I didn’t want anything to do with my daughter. I would look at her across the room, know that I was to love her, but couldn’t bring myself to it.
She was growing resentment towards him and acting out. This created my own resentment towards her as I felt she was stealing my joy from finally having this baby that I had been waiting for 4 years to have. I didn’t want anything to do with my daughter. I would look at her across the room, know that I was to love her, but couldn’t bring myself to it.
I didn’t want to meet any of her needs. I didn’t want to cuddle her, read books, help with homework, provide meals, etc. My husband was also being neglected.
I wanted to run away with this precious new baby and leave everyone else behind. I had no feeling that I would miss them.
After a few months, my husband approached me while crying and strongly encouraged me to get help. It took about a week for me to process his conversation. That pride and shame were still very much alive. I felt like I was less of a mom for needing help. Thank goodness I woke up and took that help. I wish more moms would recognize that we are all super moms, with or without PPD.
PPD Story 3
Mine manifested as a huge wrench in the love I had for my husband. I hated everything about him for the first few months as a new mother. I would make him take over all the night feedings because I felt he deserved it and I didn’t want him to touch me and I yelled at him all of the time.
About 3 months in I began helping at night and that’s when the thoughts started. Seeing myself throw my baby against a wall in my head and then literally sobbing in the fetal position for hours feeling guilty for thinking it after.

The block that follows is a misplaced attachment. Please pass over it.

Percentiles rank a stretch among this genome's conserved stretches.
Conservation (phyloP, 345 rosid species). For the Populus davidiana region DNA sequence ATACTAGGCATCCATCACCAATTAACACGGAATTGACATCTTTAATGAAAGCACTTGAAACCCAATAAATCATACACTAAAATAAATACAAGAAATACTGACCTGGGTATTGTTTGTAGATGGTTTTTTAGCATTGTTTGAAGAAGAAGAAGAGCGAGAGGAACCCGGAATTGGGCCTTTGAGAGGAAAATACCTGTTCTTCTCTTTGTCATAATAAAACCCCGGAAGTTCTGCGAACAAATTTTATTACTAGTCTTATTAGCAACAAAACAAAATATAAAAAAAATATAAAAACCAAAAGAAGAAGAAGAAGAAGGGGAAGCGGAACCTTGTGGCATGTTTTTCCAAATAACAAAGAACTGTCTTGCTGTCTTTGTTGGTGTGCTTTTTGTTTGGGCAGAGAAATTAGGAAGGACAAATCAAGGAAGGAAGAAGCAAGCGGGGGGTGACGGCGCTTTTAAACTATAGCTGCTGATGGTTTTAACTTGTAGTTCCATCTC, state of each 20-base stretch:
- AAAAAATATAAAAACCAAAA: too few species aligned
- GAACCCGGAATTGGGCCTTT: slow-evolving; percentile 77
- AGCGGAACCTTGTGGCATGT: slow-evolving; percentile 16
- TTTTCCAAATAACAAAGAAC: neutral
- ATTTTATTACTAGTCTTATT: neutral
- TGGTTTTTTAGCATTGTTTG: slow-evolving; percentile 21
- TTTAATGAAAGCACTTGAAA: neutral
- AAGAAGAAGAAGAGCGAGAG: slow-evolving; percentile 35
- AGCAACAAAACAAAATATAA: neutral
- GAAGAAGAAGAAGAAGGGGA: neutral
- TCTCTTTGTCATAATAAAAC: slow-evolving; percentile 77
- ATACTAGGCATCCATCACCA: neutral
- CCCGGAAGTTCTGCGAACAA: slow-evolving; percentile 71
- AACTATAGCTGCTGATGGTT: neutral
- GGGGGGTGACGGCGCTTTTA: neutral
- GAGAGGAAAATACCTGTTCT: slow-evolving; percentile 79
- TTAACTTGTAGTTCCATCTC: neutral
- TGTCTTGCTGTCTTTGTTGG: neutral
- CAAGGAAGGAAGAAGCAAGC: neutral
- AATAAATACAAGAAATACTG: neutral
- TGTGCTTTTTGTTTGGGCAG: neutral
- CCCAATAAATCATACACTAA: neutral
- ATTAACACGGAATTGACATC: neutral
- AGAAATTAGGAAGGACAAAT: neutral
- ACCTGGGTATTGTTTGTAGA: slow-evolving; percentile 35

I never hurt my child or yelled at my child but the thoughts were there.
I never hurt my child or yelled at my child but the thoughts were there. I would stay up at night threatening to leave my husband because he didn’t help me with laundry… or dishes that day. it was bad. I was deeply depressed.
When my son was a year and a half I finally got help and my male physician went straight to meds. I was hesitant but my family pushed me in and my dad was in the room so I felt I couldn’t refuse.
2 weeks on anti-depressants and I started losing chunks of time. I would black out and not remember anything I had done for the past hour or so. I went off the meds immediately.
A few weeks later I got pregnant with my 2nd son and my hormones shifted and it all went away and 3 kids later I haven’t ever had it since. It was the darkest time in my life and I like to be brutally honest about what I went through because at the time I justified my thoughts and behavior as normal. It’s not NORMAL. It’s PPD and you don’t have to live that way! I thought it was baby blues.. and I was destroying my life and relationships! I had to go back a year after all of that and apologize to people because they didn’t know what I was going through.
It’s such a silent struggle. Women feel embarrassed and they feel like failures for admitting they had it. We have no control over having it or not having it and it’s nothing to be ashamed of.
Thanks for being kind on your comments!